How to Have Conversations About Race at Home

The first learning experiences begin at home, especially when it comes to race. Cultivating racial and cultural pride through conversations with our teens at home is important but not always easy. I spoke with Dr. Riana Elyse Anderson, fellow at Stanford’s Center for Advanced Study in Behavioral Sciences on scholarly leave as Assistant Professor in the Health Behavior and Health Education Department at the University of Michigan’s School of Public Health. Together we discussed how feeling connected to your ethnic group can help teens become their own best advocates at school and in their communities. Here are five strategies for having conversations with your teens about race at home. 

Understand Teen Identity Development

Exploring the question, Who am I?can be one of the most exciting features of adolescence, but identity development for teens of color can also be anxiety-producing. Teens are figuring out their identity while trying to understand how they fit into their ethnic group. While experiences vary significantly across individual teens, some general trends exist in how young people develop their racial identities.

Teens aged 11-14 (early adolescence) may become more sensitive to experiences where race is made an issue. Specific encounters, like a comment by a peer or a post on social media, may prompt them to think more about their race. Teens in middle adolescence (ages 14-18) are typically aware of positive and negative stereotypes associated with their racial group. This awareness can make them more vulnerable to “stereotype threat,” when concerns about living up (or down) to group stereotypes may interfere with performance, like on a test at school. In late adolescence (ages 18-24), young adults become more confident in what their race means to them. They may actively seek opportunities to interact with people from racial backgrounds different from their own.

Understanding these developmental differences goes a long way in knowing what questions your teens may have at different ages and stages and how best to help them navigate these topics when they arise in your home.

Have the tough conversations inside your home because they’re even tougher outside.

Make Space

To ensure young people have a healthy sense of who they are, Dr. Anderson recommends making space at home. Making space means dedicating time to having conversations to ensure that young people have a healthy sense of who they are by saying, “What’s going on? Let’s unpack it. Let’s get it off our chest.”

Making space could be dedicating time at the dinner table, planning a sit down to debrief about the week’s events during a specific day and time each week, or simply being available to your teen to talk when things come up. By making space, we provide space for teens to talk about what’s on their minds, so these things don’t become a burden at school or in other aspects of their lives. Have the tough conversations inside your home because they’re even tougher outside.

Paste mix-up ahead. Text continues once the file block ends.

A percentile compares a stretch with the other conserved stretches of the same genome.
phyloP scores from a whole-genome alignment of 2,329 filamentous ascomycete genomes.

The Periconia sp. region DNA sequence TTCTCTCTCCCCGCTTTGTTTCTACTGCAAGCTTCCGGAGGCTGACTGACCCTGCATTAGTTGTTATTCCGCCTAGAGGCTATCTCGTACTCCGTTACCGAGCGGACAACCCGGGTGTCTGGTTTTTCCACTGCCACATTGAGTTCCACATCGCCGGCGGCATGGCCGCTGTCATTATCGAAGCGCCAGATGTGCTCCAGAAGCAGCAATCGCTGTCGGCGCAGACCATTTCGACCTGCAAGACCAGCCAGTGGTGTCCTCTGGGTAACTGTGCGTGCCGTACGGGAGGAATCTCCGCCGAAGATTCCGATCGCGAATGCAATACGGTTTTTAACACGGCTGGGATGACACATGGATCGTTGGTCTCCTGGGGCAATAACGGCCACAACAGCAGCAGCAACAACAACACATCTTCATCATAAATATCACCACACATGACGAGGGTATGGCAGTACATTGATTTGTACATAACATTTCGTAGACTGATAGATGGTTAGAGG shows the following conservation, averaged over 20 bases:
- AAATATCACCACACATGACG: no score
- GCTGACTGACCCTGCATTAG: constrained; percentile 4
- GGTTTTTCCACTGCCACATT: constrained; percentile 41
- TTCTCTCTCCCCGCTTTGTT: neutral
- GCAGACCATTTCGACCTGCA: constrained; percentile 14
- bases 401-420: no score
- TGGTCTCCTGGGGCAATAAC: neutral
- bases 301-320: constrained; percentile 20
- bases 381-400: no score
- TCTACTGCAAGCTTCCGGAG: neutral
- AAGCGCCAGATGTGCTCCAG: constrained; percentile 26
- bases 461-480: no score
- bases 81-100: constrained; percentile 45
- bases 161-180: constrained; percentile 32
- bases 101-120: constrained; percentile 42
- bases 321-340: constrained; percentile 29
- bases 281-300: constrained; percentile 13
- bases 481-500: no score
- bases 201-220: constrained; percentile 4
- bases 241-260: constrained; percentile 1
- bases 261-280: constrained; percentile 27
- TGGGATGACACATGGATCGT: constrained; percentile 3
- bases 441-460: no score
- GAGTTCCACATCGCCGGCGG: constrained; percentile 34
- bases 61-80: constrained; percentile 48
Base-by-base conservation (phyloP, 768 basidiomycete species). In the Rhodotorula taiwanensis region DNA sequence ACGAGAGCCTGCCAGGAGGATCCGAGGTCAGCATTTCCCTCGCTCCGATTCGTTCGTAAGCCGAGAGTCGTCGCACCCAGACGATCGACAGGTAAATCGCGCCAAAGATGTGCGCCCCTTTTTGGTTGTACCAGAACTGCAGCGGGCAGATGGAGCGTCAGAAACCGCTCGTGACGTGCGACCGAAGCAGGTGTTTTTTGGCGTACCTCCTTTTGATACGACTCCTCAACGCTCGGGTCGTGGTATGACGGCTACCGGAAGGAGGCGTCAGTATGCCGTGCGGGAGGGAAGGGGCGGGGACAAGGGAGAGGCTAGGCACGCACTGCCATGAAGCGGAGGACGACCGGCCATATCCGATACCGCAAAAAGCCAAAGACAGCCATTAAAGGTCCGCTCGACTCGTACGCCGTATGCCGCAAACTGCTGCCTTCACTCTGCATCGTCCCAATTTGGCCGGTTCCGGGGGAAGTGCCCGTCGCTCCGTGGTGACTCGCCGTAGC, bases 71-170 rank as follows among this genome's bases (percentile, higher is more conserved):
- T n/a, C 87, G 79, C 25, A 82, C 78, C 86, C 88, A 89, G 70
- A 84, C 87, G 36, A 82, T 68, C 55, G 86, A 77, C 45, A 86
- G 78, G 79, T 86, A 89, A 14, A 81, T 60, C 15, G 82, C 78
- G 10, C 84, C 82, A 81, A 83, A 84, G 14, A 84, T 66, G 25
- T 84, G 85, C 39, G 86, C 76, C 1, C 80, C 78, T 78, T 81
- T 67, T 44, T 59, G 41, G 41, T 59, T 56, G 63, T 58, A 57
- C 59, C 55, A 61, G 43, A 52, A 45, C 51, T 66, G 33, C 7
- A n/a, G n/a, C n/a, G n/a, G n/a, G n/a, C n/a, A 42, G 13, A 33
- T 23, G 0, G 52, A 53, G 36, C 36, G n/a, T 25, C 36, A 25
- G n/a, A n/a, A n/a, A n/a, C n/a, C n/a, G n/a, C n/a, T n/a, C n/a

Let Your Teen Guide the Conversation

When making space, let your teen guide the conversation and be the expert. You know them well, but they know themselves better, so sit back and listen. Listening allows you to figure out what they’re curious about and what their essential question really is. Sometimes our parent brain will go in one direction when our kids have a simple, straightforward question that’s developmentally appropriate for them. Letting them guide the conversation allows the focus of the talk to be about them and their concerns. 

Encourage Vulnerability

While making space and listening, there are times when it’s important to share your experiences, so teens know they’re not alone. By sharing something hard, Dr. Anderson says this helps them identify and relate to us better. It’s ok to let them know we’re human too but keep the focus on them.

Know How Discrimination Can Affect Teens at School

If a teen struggles with race as part of their identity development, it can certainly affect their mental health and performance in school, sports, and other extracurriculars. Teachers often see students becoming more fatigued, withdrawn, and may notice a dip in academic performance. As parents and caregivers, it’s important to be mindful of the many things that affect our kids and the impact on their mental well-being. Helping them manage their mental load is a way we can support teens in school.

Communicate with your teen’s teacher or administrators to advocate for safe spaces where students can talk about issues affecting them. Dr. Anderson believes it’s vital for schools to provide opportunities for students to unpack issues through dialogue circles that occur at consistent times. Ask your teen which staff member they trust to talk to at school. Encourage them to drop in or write that person a note to get things off their chest.

At the same time, realize some teens are shy about talking about their race and identity while others are very confident. Parents and caregivers should advocate for a multi-method approach to allow introverts and extroverts and everyone in between to communicate in ways that are comfortable to them.

This article was written by Leticia Barr, education consultant and founder of Tech Savvy Mama. The quotes and insights included here were excerpted from a previous Facebook Live conversation with Barr and Anderson.

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CPTC is fortunate to receive editorial contributions from a range of multi-disciplinary experts, journalists, youth, and more.

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